# Does variance predict skewness?

I am trying to get some ideas on how to test for an implicit relationship, if any, between variance and skewness. That is, given a very large data set (e.g 90 years of monthly returns), is there a way to generally test if skewness is likely to increase with increasing variance or vice versa?

I will be very grateful for any ideas or suggestions regarding this topic.

• In general there can be no such relations. Consider the following two examples. Example 1: Let $X = \pm n$ with probability 1/2 each. What is the variance? (It will vary with $n$.) What is the skewness? (It will be constant.) Example 2: Let $X = -n$ with probability $p = 1 / 3n^2$, $X = 2n$ with probability $p/2$ and $X = 0$ otherwise. What is the variance? (It will be constant.) What is the skewness? (It will vary with $n$.) Conclusion? Commented Oct 9, 2012 at 23:49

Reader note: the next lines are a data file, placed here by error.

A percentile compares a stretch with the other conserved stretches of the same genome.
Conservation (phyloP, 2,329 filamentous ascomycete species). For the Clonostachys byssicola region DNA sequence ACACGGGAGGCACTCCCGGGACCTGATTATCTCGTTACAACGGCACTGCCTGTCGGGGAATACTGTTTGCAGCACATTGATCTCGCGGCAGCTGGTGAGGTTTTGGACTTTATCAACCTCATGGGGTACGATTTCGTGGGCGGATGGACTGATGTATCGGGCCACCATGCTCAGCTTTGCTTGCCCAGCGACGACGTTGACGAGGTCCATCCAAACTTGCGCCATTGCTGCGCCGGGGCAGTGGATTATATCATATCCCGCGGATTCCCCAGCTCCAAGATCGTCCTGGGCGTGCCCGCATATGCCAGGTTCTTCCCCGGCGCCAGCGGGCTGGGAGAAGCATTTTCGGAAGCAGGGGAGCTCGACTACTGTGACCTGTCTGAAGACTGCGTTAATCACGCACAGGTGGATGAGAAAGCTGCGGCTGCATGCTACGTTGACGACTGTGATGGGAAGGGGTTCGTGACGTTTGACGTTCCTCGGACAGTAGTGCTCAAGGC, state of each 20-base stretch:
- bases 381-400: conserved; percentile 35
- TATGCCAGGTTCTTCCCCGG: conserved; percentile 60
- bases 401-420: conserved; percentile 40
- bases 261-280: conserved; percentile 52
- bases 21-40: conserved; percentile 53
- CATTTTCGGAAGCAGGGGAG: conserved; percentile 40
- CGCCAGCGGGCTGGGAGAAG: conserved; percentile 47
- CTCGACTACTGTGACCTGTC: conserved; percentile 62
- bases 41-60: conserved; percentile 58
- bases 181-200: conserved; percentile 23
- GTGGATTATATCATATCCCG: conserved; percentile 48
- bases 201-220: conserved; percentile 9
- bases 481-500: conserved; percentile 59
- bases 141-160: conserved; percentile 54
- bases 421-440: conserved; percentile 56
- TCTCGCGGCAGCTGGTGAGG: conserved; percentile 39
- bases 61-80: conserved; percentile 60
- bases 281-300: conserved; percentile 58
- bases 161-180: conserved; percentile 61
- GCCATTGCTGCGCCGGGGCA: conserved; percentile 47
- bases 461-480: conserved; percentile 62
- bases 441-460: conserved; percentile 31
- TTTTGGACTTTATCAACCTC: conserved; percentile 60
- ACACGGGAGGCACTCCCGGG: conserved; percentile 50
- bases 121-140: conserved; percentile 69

• @cardinal That also depends on how skewness is defined.
– user10525
Commented Oct 19, 2012 at 13:19
• I`m performing a downside risk capm research for the Brazilian market. (50 IBOVESPA COMPANIES, daily returns, 7 years period) After providing proofs that returns distribution is not normally distributed (komolgorov-smirnov test), I found a statistical and significant relationship between variance a skewness of returns. Further control test are required, but it could mean that the relationship between returns and skewness ( I tested it too) may be partly explained by variance. Any comments would be appreciated. GD
– user37331
Commented Jan 15, 2014 at 7:26